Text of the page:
Germany and India to intensify their cooperation

Group of people in backyard, two men talking in the front

Minister Javadekar informs state secretary Flasbarth about the new building of the ministry of environment. Photo: BMUB/Melanie Klußmann

At the third Indo-German government consultations, which were held in New Delhi and headed by German Federal Chancellor Dr Angela Merkel and Indian Prime Minister Narendra Modiwere, Germany and India agreed to intensify their cooperation on the environment, particularly with regard to mitigating climate change. In a joint statement, both parties agreed to adopt a global climate change agreement in Paris, with the aim of keeping the average increase in global temperatures below 2 degrees Celsius. In addition to the joint statement on climate change, the two countries also agreed to intensify their cooperation in the areas of biodiversity conservation and waste and water management.

State Secretary for the Environment, Jochen Flasbarth, who represented the German Federal Ministry for the Environment, Nature Conservation and Nuclear Safety (BMUB) at the consultations, said 'This agreement is another important step forward in the run-up to the Paris climate conference in December.' He welcomed the announcement last week of the Indian Intended Nationally Determined Contribution (INDC), in particular because of its ambitious goals for renewable energies and energy efficiency. 'All the major emitters have now submitted their contributions. This is an extremely significant signal for the climate change conference in Paris.'

In the joint statement on climate change mitigation, both countries confirm their commitment to improving energy efficiency and attaching greater importance to the use of renewable energies as a substitute for fossil fuels. They both emphasise their conviction that climate change adaptation should form a key element of the Paris resolutions. The cooperation work is to be supported through two new structures: a bilateral working group under the umbrella of the already existing Indo-German Environment Forum, and an Indo-German Climate and Renewables Alliance, in which all relevant actors from the two countries are to be represented.

Together with the Special Secretary of the Indian Ministry of Environment, Hem Kumar Pande, Flasbarth visited Nagarhole National Park in Karnataka state. Flasbarth suggested that the BMUB could provide support for Indian and African national park operators to exchange experiences as a means of combating poaching. India has made considerable progress in this area over the past few years.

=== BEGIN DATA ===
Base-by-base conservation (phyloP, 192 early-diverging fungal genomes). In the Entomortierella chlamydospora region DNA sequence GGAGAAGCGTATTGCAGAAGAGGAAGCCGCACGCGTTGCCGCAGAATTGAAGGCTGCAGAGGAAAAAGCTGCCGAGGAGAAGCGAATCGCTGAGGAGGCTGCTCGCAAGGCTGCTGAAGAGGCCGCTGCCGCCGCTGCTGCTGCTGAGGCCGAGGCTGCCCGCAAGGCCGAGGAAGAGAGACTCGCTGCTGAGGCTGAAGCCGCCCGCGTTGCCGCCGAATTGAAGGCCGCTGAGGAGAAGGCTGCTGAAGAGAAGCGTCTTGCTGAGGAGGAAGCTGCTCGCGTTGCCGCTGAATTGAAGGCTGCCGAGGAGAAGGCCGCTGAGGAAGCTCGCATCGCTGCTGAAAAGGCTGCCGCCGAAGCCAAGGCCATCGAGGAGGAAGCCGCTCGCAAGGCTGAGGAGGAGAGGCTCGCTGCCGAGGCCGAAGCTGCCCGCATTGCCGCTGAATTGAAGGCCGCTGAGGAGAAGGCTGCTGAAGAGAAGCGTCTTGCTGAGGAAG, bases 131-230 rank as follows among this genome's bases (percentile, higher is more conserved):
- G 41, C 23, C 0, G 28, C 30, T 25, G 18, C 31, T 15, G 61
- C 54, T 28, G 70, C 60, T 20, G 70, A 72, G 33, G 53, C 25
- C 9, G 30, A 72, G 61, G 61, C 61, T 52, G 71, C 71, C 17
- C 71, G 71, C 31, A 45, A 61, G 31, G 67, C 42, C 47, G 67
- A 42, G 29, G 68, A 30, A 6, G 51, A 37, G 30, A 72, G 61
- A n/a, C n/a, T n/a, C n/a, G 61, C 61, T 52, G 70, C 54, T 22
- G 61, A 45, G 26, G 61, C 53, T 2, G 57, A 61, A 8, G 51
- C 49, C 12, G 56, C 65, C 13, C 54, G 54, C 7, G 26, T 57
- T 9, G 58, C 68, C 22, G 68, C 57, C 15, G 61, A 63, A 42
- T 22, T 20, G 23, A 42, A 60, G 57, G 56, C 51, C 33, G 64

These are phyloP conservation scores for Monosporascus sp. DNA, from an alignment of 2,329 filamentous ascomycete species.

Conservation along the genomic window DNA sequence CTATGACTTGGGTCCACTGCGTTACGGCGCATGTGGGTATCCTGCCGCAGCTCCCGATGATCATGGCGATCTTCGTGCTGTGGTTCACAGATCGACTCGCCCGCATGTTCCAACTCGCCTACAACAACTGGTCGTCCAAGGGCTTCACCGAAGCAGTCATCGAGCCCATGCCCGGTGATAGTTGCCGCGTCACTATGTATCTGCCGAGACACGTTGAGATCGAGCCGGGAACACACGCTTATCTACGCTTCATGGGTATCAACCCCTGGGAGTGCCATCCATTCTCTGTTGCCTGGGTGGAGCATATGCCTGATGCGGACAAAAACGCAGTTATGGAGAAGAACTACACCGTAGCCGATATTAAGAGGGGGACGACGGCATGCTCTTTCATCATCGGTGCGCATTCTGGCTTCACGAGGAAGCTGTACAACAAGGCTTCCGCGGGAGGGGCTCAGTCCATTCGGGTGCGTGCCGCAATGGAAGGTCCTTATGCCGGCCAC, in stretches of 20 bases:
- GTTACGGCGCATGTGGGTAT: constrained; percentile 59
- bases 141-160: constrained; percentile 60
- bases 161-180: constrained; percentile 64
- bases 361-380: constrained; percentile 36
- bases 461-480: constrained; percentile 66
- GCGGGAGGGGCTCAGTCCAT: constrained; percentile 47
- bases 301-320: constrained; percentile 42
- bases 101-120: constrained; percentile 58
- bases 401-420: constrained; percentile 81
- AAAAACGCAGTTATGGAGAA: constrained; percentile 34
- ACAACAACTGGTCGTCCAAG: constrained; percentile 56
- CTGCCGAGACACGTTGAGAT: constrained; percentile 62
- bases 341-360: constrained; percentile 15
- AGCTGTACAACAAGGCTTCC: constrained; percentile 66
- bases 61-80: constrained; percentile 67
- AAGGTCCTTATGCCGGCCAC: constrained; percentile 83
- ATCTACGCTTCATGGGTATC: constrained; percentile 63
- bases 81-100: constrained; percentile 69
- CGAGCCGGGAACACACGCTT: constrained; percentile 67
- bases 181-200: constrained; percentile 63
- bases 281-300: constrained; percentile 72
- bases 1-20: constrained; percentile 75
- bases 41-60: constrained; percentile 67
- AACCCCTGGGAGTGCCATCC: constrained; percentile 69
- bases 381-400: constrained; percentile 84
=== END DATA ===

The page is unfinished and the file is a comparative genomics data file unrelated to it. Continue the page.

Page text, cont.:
Flasbarth praised the Indian Smart Cities Initiative, saying 'The ambitious programme is impressive, both in terms of its scope and the short timescale set for implementing it.' The Indian government is planning to finance the Smart Cities Initiative through a series of public-private partnerships, for which the central government is providing around 6.5 billion euros over a period of five years. 98 of the 100 smart cities had been named by the end of August; 20 of these are to be selected by the end of January 2016 for consideration in the first round of funding.

Flasbarth announced that the BMUB would soon provide more precise details of its support for the programme: 'My colleague, State Secretary Gunther Adler, will provide more specific details of the German support for the Smart Cities Initiative at the next meeting of the Indo-German working group in late February 2016.'
The aim is to set up a project through the International Climate Initiative that will provide targeted support to India in implementing the initiative, with additional, specific local support if needed. Flasbarth also noted that several German companies are already heavily involved in negotiations to become involved in implementing the Smart Cities Initiative.